Painting Thomas Hardy’s Novels: The Lost Earring

Copyright (C) Sreemoyee Roy Chowdhury

After spending several years researching the novels of Thomas Hardy, Sreemoyee Roy Chowdhury decided to turn her critical studies into visual art, and to develop paintings inspired by Hardy’s third novel A Pair of Blue Eyes. In this final post in a series of four, she depicts a symbol of romantic deception and discovery.

The lost earring plays an even more significant part in Elfride’s relationship with Henry Knight, and truly becomes what Devereux refers to as a ‘symbol of lost maidenhead’.

Knight’s venture into the ‘feminized world of commodity culture and self adornment’, is described by Hardy in great details as he throws himself into the mission of buying a pair of earrings for Elfride, momentarily stepping away from his carefully cultivated and nurtured masculinity, his rational, practical world that he sternly inhabits. Elfride initially refuses the earrings from him, but ultimately accepts them, signalling a capitulation to Knight’s amorous and sexual advances towards her.

The scene where Knight puts the earrings into Elfride’s ears is sketched by Hardy in visual details. Knight ‘trembles’ as he puts the earrings in Elfride’s ears, ‘like a young surgeon in his first operation’. This moment leads to their first kiss, as well the moment of a great faux pas from Elfride, who thus far cautiously keeping her previous romantic dalliance with Stephen from Knight, exclaims that Knight should be careful as she ‘lost the other earring doing like this’. And, later in the novel, while on a romantic rendezvous with Knight at the same spot, she spots the previously lost earring hidden in a crevice among the rocks. She tries to hide the earring from Knight, but he spots it, becomes suspicious and interrogates her at length about her previous lover.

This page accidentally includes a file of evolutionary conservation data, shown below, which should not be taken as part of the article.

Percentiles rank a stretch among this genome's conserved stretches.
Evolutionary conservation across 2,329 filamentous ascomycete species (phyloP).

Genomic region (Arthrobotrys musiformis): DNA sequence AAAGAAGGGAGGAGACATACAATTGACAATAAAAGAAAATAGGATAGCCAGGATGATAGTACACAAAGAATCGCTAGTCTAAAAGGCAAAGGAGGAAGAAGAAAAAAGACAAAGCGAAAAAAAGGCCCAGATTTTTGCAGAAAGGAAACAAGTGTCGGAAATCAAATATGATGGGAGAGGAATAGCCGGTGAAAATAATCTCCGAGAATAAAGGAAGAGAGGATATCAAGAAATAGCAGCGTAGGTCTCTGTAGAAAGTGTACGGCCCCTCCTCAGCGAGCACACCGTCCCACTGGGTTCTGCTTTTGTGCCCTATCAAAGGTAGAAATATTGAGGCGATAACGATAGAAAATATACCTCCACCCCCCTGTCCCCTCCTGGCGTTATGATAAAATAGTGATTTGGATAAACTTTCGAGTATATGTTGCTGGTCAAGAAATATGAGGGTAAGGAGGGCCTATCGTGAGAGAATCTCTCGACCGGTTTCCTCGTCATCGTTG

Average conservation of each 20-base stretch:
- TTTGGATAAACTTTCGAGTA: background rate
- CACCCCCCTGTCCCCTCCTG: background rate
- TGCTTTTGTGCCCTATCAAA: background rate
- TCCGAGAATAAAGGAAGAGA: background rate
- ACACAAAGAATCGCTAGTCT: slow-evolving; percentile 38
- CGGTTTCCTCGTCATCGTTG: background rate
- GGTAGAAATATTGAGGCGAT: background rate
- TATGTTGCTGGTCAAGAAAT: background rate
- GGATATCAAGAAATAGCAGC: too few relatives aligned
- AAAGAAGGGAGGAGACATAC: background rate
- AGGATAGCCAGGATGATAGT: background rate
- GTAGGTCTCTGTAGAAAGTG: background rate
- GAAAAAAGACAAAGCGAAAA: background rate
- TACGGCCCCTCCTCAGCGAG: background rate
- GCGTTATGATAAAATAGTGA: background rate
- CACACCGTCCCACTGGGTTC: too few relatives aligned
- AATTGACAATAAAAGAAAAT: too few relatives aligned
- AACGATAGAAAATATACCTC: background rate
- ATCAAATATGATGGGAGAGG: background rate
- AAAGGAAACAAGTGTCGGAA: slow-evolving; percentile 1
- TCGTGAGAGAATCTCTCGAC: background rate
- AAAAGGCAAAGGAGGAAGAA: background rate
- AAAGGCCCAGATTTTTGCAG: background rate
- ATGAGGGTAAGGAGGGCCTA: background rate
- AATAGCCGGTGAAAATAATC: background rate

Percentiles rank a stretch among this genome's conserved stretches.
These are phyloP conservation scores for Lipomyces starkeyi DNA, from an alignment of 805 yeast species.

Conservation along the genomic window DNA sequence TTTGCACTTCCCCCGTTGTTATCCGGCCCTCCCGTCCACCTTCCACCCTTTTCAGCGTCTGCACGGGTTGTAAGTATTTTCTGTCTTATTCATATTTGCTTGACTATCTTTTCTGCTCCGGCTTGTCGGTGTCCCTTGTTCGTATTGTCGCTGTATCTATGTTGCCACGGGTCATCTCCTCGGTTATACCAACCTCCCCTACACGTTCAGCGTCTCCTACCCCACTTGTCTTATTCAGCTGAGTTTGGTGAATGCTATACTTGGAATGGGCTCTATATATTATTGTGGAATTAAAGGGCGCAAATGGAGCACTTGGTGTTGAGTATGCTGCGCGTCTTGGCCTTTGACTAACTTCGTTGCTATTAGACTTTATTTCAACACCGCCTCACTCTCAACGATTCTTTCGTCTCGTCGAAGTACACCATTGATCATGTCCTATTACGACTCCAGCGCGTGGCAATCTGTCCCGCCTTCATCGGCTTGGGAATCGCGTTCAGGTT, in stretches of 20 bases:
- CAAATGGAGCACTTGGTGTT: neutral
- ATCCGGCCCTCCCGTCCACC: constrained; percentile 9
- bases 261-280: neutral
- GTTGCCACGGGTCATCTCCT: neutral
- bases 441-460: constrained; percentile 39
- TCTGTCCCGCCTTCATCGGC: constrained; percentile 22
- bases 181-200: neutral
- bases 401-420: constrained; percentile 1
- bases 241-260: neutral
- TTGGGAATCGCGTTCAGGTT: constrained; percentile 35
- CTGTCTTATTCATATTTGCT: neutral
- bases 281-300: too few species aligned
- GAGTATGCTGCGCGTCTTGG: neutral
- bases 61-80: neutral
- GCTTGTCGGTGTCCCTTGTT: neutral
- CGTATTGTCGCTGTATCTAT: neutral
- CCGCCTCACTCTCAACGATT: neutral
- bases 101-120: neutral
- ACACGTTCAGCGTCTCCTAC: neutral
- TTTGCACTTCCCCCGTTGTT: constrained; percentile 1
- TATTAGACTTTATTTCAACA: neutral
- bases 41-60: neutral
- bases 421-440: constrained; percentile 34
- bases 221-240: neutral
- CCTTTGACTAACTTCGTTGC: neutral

The little lost earring, almost lost in the painting too, thus becomes the source of much consternation and an important symbol of deception and discovery in the romantic triangle between Elfride, Stephen and Knight.

You can see the first three paintings and posts in this series here

About the Author

Sreemoyee’s PhD thesis was a metacritical survey of the criticism on Sue Bridehead’s portrayal in Thomas Hardy’s novel Jude the Obscure, from the time of its publication in 1895 to now. The project engaged with over one hundred years of literary criticism to show how analysis of Sue’s portrayal functions as a Rorschach test, making readers and critics commit to certain positions, thus creating a plurality in the critical responses.


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